The last work I read by Zinn having been his 752-page tome A People's History of the United States: 1492 to Present , Zinn’s The Bomb came as a succinct, 91-page surprise. Sometimes promoted as his last book, The Bomb is a collection of two of his previously released essays brought together in August of 2010 to mark the 65th anniversary of Hiroshima and Nagasaki. The essays are prefaced by an introduction explaining his happiness and relief at hearing about Hiroshima while on his way to the Pacific, after serving as a bombardier in Europe. He discussed the physical and mental distance that he felt as a bombardier from the killing and destruction that he engaged in, and compared it to the further distance that must be felt with drones and cruise missiles. This experience as a bombardier, and the descriptions that he read about Hiroshima and Nagasaki after his discharge, planted a seed for further research and, eventually, a visit to one of the towns that he took part in bombing.
The first of the essays, “Hiroshima: Breaking the Silence,” details the horrors of Hiroshima and Nagasaki. More interestingly, though, it presents war-time and current research that argues that the dropping of the atomic bomb was completely unnecessary. Even more engaging was “The Bombing of Royan.” In this second essay, Zinn reflects on his own experience taking part in the unnecessary and catastrophic bombing mission to test out another new weapon and forgotten controversy – Napalm. He not only researched the experimental and political mission, but also visited the town of Royan to interview the survivors. Both of the essays succeeded in forcing me to question the long held and reinforced beliefs that I have had, both as the holder of a degree in history, and as someone with several family members who fought in the Pacific and were expected to invade Japan.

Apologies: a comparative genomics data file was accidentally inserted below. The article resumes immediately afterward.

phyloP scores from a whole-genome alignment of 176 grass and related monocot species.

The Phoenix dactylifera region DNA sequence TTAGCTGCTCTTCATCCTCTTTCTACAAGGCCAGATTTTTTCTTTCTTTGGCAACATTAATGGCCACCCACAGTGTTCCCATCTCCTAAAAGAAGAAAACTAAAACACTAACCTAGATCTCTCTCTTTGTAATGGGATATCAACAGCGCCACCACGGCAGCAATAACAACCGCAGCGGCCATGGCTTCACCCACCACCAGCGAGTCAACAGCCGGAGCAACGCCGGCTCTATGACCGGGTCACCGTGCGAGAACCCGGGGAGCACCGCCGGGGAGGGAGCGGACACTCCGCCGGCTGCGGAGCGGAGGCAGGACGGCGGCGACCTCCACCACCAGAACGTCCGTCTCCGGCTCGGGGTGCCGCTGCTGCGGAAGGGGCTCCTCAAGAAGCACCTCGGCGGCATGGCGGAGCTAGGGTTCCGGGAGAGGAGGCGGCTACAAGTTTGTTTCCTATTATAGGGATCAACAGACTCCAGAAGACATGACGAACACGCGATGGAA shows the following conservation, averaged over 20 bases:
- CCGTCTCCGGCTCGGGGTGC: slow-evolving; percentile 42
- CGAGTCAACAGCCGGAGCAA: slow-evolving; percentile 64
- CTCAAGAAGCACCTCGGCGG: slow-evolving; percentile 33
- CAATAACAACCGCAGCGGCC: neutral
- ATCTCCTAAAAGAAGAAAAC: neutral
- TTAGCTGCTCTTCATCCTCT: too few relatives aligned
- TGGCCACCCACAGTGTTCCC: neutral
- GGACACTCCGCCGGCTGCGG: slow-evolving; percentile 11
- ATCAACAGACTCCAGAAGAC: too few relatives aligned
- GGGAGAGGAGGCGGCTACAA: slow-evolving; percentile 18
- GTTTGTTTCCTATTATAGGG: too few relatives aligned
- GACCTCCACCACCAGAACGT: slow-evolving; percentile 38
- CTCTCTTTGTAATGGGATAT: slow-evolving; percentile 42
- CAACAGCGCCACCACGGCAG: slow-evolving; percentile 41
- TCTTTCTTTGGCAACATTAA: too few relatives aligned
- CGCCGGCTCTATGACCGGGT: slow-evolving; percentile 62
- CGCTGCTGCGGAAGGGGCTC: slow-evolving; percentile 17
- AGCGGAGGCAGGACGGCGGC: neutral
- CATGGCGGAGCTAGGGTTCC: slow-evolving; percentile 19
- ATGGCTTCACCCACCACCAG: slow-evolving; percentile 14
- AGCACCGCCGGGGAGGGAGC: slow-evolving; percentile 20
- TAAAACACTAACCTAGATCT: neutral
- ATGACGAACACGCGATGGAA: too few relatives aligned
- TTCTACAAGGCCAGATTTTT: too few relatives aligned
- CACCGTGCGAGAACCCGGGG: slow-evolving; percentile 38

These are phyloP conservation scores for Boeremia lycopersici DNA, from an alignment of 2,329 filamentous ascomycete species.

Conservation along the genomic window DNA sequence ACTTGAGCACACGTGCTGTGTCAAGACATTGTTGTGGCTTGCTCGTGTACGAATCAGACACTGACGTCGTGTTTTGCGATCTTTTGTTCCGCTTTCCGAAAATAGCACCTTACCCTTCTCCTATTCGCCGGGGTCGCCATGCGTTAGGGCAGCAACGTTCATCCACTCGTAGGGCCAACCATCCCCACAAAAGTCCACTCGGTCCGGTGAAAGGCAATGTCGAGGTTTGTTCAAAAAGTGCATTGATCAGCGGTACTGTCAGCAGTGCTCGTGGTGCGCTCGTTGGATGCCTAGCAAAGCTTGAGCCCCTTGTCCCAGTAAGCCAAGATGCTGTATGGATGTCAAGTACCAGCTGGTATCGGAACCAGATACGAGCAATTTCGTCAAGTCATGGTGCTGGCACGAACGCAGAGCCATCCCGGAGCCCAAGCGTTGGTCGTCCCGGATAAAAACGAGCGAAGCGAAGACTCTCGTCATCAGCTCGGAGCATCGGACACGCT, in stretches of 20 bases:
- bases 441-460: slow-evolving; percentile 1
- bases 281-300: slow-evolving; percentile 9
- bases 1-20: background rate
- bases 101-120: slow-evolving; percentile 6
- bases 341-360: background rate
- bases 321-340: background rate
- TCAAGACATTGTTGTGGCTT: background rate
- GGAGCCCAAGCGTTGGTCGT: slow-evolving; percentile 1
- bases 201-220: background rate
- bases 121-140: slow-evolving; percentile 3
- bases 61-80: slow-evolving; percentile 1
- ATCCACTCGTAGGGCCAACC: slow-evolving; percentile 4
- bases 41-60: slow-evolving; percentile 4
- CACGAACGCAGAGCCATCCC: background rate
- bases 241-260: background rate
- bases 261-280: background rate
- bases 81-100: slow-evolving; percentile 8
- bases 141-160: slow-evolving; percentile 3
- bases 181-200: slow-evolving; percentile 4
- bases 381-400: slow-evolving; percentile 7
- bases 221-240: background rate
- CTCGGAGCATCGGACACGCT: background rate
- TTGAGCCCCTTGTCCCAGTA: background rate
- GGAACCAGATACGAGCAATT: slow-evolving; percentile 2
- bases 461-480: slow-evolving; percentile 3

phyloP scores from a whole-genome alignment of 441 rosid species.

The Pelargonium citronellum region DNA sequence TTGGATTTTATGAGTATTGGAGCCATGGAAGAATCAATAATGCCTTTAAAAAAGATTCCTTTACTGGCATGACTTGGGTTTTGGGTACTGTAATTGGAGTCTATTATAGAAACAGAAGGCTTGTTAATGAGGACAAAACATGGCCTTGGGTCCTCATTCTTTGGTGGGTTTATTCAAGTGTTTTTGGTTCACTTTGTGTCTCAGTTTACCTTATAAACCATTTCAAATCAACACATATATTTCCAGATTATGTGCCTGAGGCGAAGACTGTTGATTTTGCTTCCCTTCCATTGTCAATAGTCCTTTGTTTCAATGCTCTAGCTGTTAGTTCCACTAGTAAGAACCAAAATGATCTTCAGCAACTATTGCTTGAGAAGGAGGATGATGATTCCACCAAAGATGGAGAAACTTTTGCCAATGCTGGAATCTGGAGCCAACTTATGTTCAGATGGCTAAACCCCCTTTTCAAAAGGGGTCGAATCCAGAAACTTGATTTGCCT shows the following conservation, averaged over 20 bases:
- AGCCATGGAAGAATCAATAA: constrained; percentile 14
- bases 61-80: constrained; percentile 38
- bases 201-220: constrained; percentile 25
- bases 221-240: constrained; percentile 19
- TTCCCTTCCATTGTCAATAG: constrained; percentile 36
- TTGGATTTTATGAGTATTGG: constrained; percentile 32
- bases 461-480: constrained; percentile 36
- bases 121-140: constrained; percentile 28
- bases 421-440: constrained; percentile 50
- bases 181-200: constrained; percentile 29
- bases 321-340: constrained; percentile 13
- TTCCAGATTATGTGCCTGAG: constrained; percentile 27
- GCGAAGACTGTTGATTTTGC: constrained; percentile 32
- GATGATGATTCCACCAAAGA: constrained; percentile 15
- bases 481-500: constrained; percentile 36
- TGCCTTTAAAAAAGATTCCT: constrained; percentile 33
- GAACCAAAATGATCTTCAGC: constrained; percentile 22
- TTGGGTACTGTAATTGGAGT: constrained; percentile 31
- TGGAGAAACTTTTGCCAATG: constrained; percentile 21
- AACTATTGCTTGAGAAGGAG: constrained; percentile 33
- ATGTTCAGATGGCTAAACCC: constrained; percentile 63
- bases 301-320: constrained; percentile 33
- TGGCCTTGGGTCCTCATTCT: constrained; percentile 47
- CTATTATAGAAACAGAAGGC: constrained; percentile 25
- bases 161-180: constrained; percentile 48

The Bomb was published as a pocket-sized book by Lawrence Ferlinghetti’s City Lights. Before becoming a Beat poet and a publisher, Ferlinghetti was a naval officer in WWII, and was posted to Nagasaki. "Before I was at Nagasaki, I was a good American boy. I was an Eagle Scout; I was the commander of a sub-chaser in the Normandy Invasion." “Anyone who saw Nagasaki," he wrote, "would suddenly realize that they'd been kept in the dark by the United States government as to what atomic bombs can do."